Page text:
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New Macs could use Apple’s smallest chips yet

A computer processing chip
(Image credit: Shutterstock / sdecoret)

Apple could be gearing up for an upcoming iMac launch, as it has reportedly put in an order for a new design of processor with its supplier TSMC. The 4nm chips will supposedly provide a performance boost to Apple’s “new-generation Macs.”

This is according to sources who spoke to DigiTimes, who also claimed that Apple had asked TSMC to start manufacturing an A15 chip for next-generation iPhones. While not much is known about how either chip would perform, the rumor gives us more reason to believe a jam-packed Apple event is coming in April.

As with all rumors, we have to take the information with a pinch of salt, but with Apple discontinuing many of its iMac models, it makes sense for it to want to replace them with the next iteration. However, we may have to wait a while, as TSMC's 4nm chips likely won’t begin production until the end of this year.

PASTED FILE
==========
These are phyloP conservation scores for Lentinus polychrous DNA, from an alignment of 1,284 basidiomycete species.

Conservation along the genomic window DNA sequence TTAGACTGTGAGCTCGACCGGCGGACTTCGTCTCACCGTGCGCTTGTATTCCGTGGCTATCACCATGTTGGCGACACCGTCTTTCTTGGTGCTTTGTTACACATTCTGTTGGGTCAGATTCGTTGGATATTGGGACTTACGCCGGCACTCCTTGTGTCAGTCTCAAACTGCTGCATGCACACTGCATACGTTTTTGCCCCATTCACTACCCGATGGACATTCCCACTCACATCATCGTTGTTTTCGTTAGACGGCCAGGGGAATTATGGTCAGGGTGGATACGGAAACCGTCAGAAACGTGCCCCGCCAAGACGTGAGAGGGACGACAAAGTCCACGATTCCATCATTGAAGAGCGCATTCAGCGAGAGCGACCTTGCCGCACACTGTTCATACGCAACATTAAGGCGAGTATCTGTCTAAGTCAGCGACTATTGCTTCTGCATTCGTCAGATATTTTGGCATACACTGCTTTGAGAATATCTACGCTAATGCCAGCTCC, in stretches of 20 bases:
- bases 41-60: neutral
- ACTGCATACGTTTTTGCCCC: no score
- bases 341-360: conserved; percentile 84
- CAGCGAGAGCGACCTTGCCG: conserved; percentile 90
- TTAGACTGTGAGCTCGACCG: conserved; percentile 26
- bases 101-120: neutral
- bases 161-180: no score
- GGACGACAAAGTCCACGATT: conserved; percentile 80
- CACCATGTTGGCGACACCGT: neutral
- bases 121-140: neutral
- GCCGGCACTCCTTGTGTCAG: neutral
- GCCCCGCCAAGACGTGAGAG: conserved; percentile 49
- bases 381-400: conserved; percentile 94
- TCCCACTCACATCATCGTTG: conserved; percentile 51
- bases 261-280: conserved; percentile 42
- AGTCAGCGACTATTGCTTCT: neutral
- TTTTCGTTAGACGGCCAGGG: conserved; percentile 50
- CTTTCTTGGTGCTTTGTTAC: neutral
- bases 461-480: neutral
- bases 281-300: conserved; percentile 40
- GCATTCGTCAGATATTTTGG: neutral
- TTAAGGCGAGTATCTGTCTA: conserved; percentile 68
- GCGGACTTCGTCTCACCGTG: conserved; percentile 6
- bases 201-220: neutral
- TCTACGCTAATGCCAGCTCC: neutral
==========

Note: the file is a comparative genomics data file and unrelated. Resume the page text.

What is a 4nm chip? 

It’s all well and good that new Apple iMacs could be getting 4nm chips from TSMC, but what does that mean for how well a computer will run?

CPUs, the computer’s processing unit, are built using multiple transistors. More transistors often equates to more processing power because the CPU can handle more processes at once. As you add more transistors, though, your CPU gets larger. By producing smaller transistors you can fit more of them into the same space and make a more powerful CPU.

When it comes to the 4nm size, this isn’t talking about the whole chip’s size - often it refers to the size of the smallest element in the transistor - it would be smaller than the 5nm chip currently in use in Apple’s M1 CPU.

This could mean that Apple’s next iMacs could use powerful new hardware, though we’ll have to wait until we get our hands on them to find out how good they really are.

Hamish Hector

Hamish is a Staff Writer for TechRadar, having previously written for the site and Gfinity Esports as a freelance writer. He has been writing about tech and gaming for multiple years, and now lends his experience to cover news and reviews across everything on TechRadar (from Computing to Audio to Gaming and the rest). In his free time, you’ll likely find Hamish humming show tunes while building Lego or playing D&D with his mates.